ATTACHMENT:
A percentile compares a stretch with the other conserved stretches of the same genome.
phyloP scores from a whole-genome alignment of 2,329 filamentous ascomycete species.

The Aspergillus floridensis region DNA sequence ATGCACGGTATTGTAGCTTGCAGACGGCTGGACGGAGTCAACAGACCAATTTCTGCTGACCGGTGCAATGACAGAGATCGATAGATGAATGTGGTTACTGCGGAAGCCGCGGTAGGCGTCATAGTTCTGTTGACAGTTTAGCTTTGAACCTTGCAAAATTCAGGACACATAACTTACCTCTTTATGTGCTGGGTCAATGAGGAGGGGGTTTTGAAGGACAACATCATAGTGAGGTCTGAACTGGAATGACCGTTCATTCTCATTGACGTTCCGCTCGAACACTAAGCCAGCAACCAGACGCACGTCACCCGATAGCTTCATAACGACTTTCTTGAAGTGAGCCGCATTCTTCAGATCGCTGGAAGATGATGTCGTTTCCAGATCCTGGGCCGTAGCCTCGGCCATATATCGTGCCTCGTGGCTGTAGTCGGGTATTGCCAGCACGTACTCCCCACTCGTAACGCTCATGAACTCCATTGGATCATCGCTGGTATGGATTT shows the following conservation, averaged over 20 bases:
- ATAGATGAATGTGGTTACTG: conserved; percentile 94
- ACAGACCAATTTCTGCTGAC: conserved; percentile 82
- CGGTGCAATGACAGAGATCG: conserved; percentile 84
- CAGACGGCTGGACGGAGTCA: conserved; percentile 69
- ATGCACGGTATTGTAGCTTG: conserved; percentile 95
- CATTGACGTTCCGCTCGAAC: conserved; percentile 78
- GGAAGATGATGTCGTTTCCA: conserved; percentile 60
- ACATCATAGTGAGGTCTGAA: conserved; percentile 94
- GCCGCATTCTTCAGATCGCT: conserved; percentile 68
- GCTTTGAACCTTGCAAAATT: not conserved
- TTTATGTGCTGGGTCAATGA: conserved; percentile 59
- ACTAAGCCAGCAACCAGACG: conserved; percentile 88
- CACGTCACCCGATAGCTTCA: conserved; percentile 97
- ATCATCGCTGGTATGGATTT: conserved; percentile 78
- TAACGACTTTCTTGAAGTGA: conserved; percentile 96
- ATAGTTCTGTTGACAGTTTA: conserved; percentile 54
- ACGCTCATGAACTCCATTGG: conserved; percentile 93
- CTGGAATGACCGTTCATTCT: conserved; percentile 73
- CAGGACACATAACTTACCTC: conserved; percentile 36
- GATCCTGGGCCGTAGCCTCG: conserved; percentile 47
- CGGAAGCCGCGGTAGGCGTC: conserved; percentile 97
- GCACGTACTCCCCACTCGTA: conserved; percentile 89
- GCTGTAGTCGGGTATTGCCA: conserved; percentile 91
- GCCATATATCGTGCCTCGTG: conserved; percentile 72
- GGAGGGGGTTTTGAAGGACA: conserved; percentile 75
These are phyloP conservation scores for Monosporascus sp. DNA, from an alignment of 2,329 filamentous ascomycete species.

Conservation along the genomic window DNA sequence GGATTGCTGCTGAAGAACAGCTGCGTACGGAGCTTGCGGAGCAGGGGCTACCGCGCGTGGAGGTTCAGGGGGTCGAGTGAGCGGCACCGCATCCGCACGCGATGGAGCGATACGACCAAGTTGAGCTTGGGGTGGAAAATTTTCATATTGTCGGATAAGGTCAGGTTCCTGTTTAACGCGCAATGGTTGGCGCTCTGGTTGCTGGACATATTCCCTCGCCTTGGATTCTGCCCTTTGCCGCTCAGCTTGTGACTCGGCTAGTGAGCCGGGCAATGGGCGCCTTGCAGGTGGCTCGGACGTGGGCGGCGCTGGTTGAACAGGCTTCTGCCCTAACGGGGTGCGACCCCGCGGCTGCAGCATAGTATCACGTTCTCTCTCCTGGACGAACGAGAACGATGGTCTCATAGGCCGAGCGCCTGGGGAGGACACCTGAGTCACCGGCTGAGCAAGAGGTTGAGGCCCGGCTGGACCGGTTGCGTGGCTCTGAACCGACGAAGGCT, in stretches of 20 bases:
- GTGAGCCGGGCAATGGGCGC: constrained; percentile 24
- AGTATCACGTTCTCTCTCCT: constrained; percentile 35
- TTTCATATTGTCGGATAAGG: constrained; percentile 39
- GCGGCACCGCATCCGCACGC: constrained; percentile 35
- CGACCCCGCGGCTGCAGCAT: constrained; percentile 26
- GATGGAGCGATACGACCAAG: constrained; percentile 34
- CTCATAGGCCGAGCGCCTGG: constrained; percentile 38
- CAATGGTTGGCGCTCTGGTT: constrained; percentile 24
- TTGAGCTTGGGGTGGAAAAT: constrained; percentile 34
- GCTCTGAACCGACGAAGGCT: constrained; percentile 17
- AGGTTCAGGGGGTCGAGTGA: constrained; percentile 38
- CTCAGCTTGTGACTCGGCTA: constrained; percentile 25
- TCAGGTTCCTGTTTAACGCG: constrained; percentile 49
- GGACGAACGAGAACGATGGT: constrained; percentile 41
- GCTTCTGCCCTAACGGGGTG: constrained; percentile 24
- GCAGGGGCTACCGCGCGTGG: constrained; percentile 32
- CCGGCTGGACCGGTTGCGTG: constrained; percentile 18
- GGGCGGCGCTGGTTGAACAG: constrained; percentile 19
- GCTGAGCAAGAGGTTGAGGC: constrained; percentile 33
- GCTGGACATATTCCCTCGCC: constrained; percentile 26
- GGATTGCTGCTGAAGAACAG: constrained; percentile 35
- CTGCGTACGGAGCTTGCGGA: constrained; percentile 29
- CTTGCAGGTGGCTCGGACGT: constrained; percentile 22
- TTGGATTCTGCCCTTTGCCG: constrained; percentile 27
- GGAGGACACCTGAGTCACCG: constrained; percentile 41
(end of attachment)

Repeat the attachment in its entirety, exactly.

A percentile compares a stretch with the other conserved stretches of the same genome.
phyloP scores from a whole-genome alignment of 2,329 filamentous ascomycete species.

The Aspergillus floridensis region DNA sequence ATGCACGGTATTGTAGCTTGCAGACGGCTGGACGGAGTCAACAGACCAATTTCTGCTGACCGGTGCAATGACAGAGATCGATAGATGAATGTGGTTACTGCGGAAGCCGCGGTAGGCGTCATAGTTCTGTTGACAGTTTAGCTTTGAACCTTGCAAAATTCAGGACACATAACTTACCTCTTTATGTGCTGGGTCAATGAGGAGGGGGTTTTGAAGGACAACATCATAGTGAGGTCTGAACTGGAATGACCGTTCATTCTCATTGACGTTCCGCTCGAACACTAAGCCAGCAACCAGACGCACGTCACCCGATAGCTTCATAACGACTTTCTTGAAGTGAGCCGCATTCTTCAGATCGCTGGAAGATGATGTCGTTTCCAGATCCTGGGCCGTAGCCTCGGCCATATATCGTGCCTCGTGGCTGTAGTCGGGTATTGCCAGCACGTACTCCCCACTCGTAACGCTCATGAACTCCATTGGATCATCGCTGGTATGGATTT shows the following conservation, averaged over 20 bases:
- ATAGATGAATGTGGTTACTG: conserved; percentile 94
- ACAGACCAATTTCTGCTGAC: conserved; percentile 82
- CGGTGCAATGACAGAGATCG: conserved; percentile 84
- CAGACGGCTGGACGGAGTCA: conserved; percentile 69
- ATGCACGGTATTGTAGCTTG: conserved; percentile 95
- CATTGACGTTCCGCTCGAAC: conserved; percentile 78
- GGAAGATGATGTCGTTTCCA: conserved; percentile 60
- ACATCATAGTGAGGTCTGAA: conserved; percentile 94
- GCCGCATTCTTCAGATCGCT: conserved; percentile 68
- GCTTTGAACCTTGCAAAATT: not conserved
- TTTATGTGCTGGGTCAATGA: conserved; percentile 59
- ACTAAGCCAGCAACCAGACG: conserved; percentile 88
- CACGTCACCCGATAGCTTCA: conserved; percentile 97
- ATCATCGCTGGTATGGATTT: conserved; percentile 78
- TAACGACTTTCTTGAAGTGA: conserved; percentile 96
- ATAGTTCTGTTGACAGTTTA: conserved; percentile 54
- ACGCTCATGAACTCCATTGG: conserved; percentile 93
- CTGGAATGACCGTTCATTCT: conserved; percentile 73
- CAGGACACATAACTTACCTC: conserved; percentile 36
- GATCCTGGGCCGTAGCCTCG: conserved; percentile 47
- CGGAAGCCGCGGTAGGCGTC: conserved; percentile 97
- GCACGTACTCCCCACTCGTA: conserved; percentile 89
- GCTGTAGTCGGGTATTGCCA: conserved; percentile 91
- GCCATATATCGTGCCTCGTG: conserved; percentile 72
- GGAGGGGGTTTTGAAGGACA: conserved; percentile 75
These are phyloP conservation scores for Monosporascus sp. DNA, from an alignment of 2,329 filamentous ascomycete species.

Conservation along the genomic window DNA sequence GGATTGCTGCTGAAGAACAGCTGCGTACGGAGCTTGCGGAGCAGGGGCTACCGCGCGTGGAGGTTCAGGGGGTCGAGTGAGCGGCACCGCATCCGCACGCGATGGAGCGATACGACCAAGTTGAGCTTGGGGTGGAAAATTTTCATATTGTCGGATAAGGTCAGGTTCCTGTTTAACGCGCAATGGTTGGCGCTCTGGTTGCTGGACATATTCCCTCGCCTTGGATTCTGCCCTTTGCCGCTCAGCTTGTGACTCGGCTAGTGAGCCGGGCAATGGGCGCCTTGCAGGTGGCTCGGACGTGGGCGGCGCTGGTTGAACAGGCTTCTGCCCTAACGGGGTGCGACCCCGCGGCTGCAGCATAGTATCACGTTCTCTCTCCTGGACGAACGAGAACGATGGTCTCATAGGCCGAGCGCCTGGGGAGGACACCTGAGTCACCGGCTGAGCAAGAGGTTGAGGCCCGGCTGGACCGGTTGCGTGGCTCTGAACCGACGAAGGCT, in stretches of 20 bases:
- GTGAGCCGGGCAATGGGCGC: constrained; percentile 24
- AGTATCACGTTCTCTCTCCT: constrained; percentile 35
- TTTCATATTGTCGGATAAGG: constrained; percentile 39
- GCGGCACCGCATCCGCACGC: constrained; percentile 35
- CGACCCCGCGGCTGCAGCAT: constrained; percentile 26
- GATGGAGCGATACGACCAAG: constrained; percentile 34
- CTCATAGGCCGAGCGCCTGG: constrained; percentile 38
- CAATGGTTGGCGCTCTGGTT: constrained; percentile 24
- TTGAGCTTGGGGTGGAAAAT: constrained; percentile 34
- GCTCTGAACCGACGAAGGCT: constrained; percentile 17
- AGGTTCAGGGGGTCGAGTGA: constrained; percentile 38
- CTCAGCTTGTGACTCGGCTA: constrained; percentile 25
- TCAGGTTCCTGTTTAACGCG: constrained; percentile 49
- GGACGAACGAGAACGATGGT: constrained; percentile 41
- GCTTCTGCCCTAACGGGGTG: constrained; percentile 24
- GCAGGGGCTACCGCGCGTGG: constrained; percentile 32
- CCGGCTGGACCGGTTGCGTG: constrained; percentile 18
- GGGCGGCGCTGGTTGAACAG: constrained; percentile 19
- GCTGAGCAAGAGGTTGAGGC: constrained; percentile 33
- GCTGGACATATTCCCTCGCC: constrained; percentile 26
- GGATTGCTGCTGAAGAACAG: constrained; percentile 35
- CTGCGTACGGAGCTTGCGGA: constrained; percentile 29
- CTTGCAGGTGGCTCGGACGT: constrained; percentile 22
- TTGGATTCTGCCCTTTGCCG: constrained; percentile 27
- GGAGGACACCTGAGTCACCG: constrained; percentile 41